Mike Halford

You've heard the expression "let's get busy?" Well, Mike Halford is a blogger who gets "biz-zay!" Consistently and thoroughly.

Detroit’s made ‘a number of offers’ to Athanasiou

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One of the brightest — and fastest — young players in Detroit is right in the thick of contract negotiations.

That’s what Red Wings GM Ken Holland told MLive this week, explaining that he’s constantly speaking with the agent for RFA forward Andreas Athanasiou.

“I had a number of offers. We continue to talk,” Holland said. “We’ve had a number of conversations.”

Athanasiou, 23, just wrapped his entry-level deal and did so in style, posting career highs in goals (18), assists (11), points (29) and TOI (13:28 per night). He’s regarded as arguably the best and fastest skater on the team — one of the true speedsters in the NHL — and, in an earlier report from MLive, could be looking at a deal that pays $1.5 million annually.

Athanasiou doesn’t have arbitration rights, so Holland will largely dictate how negotiations play out. That said, Holland’s hamstrung by the club’s salary cap situation, as outlined here:

Holland said Monday he anticipates being slightly over the $75 million cap if everyone is healthy to start the season. That would force the team to trade or waive a player. But Holland said they will wait to see what unfolds in camp and preseason.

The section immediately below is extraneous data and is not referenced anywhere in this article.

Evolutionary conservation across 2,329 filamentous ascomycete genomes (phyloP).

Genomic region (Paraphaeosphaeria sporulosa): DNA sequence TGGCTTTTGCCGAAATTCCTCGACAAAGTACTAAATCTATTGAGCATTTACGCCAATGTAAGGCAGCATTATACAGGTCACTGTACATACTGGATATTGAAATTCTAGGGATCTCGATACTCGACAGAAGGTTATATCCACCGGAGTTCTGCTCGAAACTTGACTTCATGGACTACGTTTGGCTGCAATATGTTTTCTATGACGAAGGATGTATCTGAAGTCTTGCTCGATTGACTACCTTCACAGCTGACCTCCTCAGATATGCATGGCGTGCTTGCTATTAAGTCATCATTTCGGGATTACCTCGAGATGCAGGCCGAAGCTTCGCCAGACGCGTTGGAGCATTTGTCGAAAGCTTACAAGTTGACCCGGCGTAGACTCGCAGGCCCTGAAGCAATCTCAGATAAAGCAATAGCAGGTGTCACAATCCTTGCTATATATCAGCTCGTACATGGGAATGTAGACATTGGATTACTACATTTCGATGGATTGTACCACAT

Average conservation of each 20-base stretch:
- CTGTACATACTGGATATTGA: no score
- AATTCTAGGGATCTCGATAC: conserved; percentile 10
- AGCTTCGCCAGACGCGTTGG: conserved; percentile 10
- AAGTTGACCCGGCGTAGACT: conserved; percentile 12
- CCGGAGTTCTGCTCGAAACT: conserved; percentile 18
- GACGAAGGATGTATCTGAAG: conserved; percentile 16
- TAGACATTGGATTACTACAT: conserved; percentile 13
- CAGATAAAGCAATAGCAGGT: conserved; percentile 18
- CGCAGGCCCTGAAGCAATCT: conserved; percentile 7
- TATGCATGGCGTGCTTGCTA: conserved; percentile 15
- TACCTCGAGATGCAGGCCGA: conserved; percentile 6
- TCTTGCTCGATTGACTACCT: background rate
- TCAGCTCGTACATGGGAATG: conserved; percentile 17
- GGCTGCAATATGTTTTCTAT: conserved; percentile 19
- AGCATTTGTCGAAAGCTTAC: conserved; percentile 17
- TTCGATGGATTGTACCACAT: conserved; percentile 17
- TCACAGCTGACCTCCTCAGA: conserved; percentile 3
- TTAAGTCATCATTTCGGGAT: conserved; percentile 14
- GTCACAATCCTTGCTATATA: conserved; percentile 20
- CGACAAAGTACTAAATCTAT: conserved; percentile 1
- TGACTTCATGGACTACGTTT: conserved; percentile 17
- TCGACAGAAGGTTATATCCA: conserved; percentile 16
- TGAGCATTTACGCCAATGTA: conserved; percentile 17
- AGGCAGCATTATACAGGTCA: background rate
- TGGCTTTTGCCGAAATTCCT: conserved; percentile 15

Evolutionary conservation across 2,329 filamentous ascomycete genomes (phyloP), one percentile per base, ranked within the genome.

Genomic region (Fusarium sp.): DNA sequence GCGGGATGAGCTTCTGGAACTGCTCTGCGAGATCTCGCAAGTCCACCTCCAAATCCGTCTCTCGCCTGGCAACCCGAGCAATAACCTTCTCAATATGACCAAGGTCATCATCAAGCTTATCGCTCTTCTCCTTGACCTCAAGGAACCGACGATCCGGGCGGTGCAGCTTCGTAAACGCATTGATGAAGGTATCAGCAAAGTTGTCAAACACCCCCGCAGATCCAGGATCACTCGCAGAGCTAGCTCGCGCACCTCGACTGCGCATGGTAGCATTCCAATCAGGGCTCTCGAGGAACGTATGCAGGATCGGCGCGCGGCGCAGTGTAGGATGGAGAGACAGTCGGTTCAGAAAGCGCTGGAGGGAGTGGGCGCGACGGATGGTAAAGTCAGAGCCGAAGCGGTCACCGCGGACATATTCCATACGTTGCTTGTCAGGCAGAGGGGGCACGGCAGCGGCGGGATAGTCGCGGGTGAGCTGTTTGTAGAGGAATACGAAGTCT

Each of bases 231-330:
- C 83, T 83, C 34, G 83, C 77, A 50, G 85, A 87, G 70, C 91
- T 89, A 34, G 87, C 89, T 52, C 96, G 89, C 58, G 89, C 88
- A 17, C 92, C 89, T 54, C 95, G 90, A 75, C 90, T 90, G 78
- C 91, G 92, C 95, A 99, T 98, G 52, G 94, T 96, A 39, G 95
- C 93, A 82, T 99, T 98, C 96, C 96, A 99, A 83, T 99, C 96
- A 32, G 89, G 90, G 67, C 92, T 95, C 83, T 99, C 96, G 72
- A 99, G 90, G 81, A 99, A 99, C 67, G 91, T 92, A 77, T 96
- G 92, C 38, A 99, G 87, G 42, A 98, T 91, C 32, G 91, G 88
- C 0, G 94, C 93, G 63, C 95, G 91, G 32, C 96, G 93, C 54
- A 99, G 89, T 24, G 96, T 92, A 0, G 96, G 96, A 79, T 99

The Red Wings’ cap figure stands at about $77.5 million, including $2.56 million of dead space from Stephen Weiss, who was bought out in 2015, and Franzen. They could get as much as $3.95 million in cap relief from Franzen, which would take them down to roughly $73.6 million. That doesn’t leave a lot to sign Athanasiou, a restricted free agent, and provide a small cushion to recall a player from the Grand Rapids Griffins as a replacement for someone on short-term IR.

In late July, Detroit signed RFA forward Tomas Tatar to a four-year, $21.2 million extension, one that carries a $5.3M average annual cap hit.

Under Pressure: Andrei Vasilevskiy

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This post is part of Lightning Day on PHT…

By all accounts, Tampa Bay had a pretty good summer.

Captain Steve Stamkos recovered from major knee surgery, and will start next season at full health. GM Steve Yzerman deftly maneuvered under the salary cap, locking in Tyler Johnson, Ondrej Palat and Nikita Kucherov to team-friendly deals. That gave the Bolts enough money to add some veteran presences in free agency — Dan Girardi and Chris Kunitz, specifically.

Add it all up, and you’ve got the blueprint for a bounce back after a disappointing ’16-17 campaign.

So long as Andrei Vasilevskiy holds up his end of the bargain, that is.

For the first time in his five years with the Lightning organization, Vasilevskiy will enter as the club’s unquestioned No. 1 netminder. It was the role Yzerman envisioned when he took Vasilevskiy with the 19th overall selection in 2012 and now, the plan has come to fruition.

There were just a few roadblocks along the way.